Inspired by the efforts of four community-minded students at Samuel Ward Academy, the Haverhill Echo will next week be fully launching a campaign to fight the scourge of dog fouling in the town.
Year eight students Casey Gray, Charlotte Lawes, Lisa Lukavsky (all 13) and 12-year-old Georgia Kenyon decided to take action against the inconsiderate behaviour of some dog owners after growing tired of seeing so much dog mess in the town.
They wrote to Cllr Mark Bee, the leader of Suffolk County Council to express their dissatisfaction at the state of affairs - and in the wake of that the Echo has decided to take things further and turn it into a campaign.
The letter said: “We are pupils at Samuel Ward Academy, part of the Haverhill community and we are writing to you to report a problem about dogs’ faeces.
“This problem makes our town look unhygienic and it makes it look like we don’t care about our environment, when we do care.
“To resolve this problem we have come up with a range of useful techniques to avoid this problem.
“For instance having more dog bins and putting up notices to encourage people to clean up the litter that has come from their dogs.
“With the litter bins you could also attach some free disposable dog bags that are put high enough so children can’t reach them, to also encourage people further.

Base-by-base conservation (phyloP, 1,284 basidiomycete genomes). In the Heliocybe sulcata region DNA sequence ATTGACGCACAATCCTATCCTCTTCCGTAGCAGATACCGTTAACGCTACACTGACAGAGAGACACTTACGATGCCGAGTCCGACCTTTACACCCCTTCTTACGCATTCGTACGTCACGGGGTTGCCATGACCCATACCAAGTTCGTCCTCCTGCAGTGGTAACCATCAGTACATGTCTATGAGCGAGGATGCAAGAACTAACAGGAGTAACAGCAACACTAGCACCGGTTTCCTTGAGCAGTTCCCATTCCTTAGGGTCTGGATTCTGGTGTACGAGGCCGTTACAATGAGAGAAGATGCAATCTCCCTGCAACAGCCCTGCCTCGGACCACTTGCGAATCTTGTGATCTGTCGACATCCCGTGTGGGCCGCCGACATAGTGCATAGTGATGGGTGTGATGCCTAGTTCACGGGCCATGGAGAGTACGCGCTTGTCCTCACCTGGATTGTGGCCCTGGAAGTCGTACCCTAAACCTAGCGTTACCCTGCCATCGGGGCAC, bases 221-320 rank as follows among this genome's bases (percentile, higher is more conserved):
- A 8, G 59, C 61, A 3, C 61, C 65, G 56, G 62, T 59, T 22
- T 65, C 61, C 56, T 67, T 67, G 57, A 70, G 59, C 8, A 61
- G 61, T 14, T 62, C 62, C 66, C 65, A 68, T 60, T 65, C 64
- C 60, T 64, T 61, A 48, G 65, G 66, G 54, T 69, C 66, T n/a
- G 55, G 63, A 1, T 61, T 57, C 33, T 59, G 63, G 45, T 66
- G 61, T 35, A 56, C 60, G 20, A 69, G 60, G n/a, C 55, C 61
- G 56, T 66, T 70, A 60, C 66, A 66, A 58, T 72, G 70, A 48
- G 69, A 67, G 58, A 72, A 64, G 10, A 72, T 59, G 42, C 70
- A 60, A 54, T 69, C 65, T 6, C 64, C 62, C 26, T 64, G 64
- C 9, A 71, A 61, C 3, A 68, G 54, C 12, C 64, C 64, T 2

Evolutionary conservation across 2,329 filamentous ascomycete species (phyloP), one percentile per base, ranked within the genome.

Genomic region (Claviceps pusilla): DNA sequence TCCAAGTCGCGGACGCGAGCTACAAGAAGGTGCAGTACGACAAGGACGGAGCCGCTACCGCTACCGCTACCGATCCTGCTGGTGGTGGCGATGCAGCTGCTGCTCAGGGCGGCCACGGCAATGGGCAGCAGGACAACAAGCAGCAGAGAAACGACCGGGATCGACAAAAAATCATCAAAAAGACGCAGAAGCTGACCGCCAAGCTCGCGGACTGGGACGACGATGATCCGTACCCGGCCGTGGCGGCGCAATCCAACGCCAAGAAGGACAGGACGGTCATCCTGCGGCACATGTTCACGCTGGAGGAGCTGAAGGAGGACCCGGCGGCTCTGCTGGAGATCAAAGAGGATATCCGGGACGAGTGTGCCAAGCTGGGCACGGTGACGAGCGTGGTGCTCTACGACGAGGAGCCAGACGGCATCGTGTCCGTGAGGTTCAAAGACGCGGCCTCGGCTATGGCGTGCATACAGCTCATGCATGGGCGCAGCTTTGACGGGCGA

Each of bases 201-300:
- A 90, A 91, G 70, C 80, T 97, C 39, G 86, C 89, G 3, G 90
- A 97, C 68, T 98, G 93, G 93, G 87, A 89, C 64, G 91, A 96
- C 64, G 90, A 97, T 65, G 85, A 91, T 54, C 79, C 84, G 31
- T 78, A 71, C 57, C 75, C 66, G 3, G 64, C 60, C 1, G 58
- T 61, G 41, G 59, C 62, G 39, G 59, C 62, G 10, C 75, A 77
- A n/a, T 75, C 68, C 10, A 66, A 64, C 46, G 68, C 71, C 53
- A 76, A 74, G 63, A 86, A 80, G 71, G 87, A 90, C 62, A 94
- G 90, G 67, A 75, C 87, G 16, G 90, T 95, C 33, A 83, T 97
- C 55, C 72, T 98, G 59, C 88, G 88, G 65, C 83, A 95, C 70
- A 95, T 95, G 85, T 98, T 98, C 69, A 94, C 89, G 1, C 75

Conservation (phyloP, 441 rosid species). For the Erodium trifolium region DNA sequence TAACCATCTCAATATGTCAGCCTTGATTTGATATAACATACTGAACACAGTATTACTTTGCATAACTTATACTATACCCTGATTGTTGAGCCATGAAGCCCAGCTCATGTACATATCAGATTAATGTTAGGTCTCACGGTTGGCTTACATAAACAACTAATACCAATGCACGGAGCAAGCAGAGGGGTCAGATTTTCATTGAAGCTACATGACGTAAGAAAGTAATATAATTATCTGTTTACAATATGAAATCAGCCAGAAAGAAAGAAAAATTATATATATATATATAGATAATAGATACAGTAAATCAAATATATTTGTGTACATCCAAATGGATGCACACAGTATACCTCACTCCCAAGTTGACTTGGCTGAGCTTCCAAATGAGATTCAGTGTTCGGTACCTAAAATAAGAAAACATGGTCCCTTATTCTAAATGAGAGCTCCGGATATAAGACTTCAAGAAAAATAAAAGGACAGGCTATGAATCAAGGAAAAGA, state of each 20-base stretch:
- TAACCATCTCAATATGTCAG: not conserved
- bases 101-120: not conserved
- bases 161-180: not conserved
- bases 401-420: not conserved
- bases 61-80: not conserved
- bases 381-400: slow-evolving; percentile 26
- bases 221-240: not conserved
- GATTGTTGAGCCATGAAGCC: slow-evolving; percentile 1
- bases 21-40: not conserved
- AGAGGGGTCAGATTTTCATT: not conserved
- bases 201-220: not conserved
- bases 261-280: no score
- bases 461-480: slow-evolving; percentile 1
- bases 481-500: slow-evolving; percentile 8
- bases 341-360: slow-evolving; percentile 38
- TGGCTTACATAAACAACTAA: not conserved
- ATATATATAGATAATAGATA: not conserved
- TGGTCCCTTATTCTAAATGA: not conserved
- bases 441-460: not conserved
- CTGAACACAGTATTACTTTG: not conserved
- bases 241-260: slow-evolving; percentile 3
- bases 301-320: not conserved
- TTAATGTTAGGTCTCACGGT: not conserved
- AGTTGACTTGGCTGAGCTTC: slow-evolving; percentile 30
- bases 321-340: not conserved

“Another technique is to have the consequence of getting a fine by having a stricter policy.
“You could also employ some waste litter pickers to help avoid our problem.
“Some places where the dog faeces are most commonly found are along the School Lane hill and around St Felix RC Primary School.
“These places are a particular problem because there are many parents and children who need to use this route as a means of commuting to school.
“Please consider our complaint and our suggestions to solve the problem.”
Charlotte explained why they chose to highlight School Lane in particular. She said: “Me and Casey went to school there and my brother still goes there and up that long hill all you still see is dog poo and it’s a nightmare.”
The quartet came up with the idea of writing to Cllr Bee before their classmates then came up with the examples of what can be done to put in the letter.
Charlotte added: “A lot of other people have complained about it as well, like my mum’s friends and their kids as well. They all notice it too.”
Peter Stevens, St Edmundsbury Borough Council cabinet member for environment said: “Haverhill should be proud of these young people, who are taking the initiative and doing something about a problem they have recognised in their town.
“I am very pleased to support them. Our officers have followed up their letter and I look forward to reporting the actions we take together.”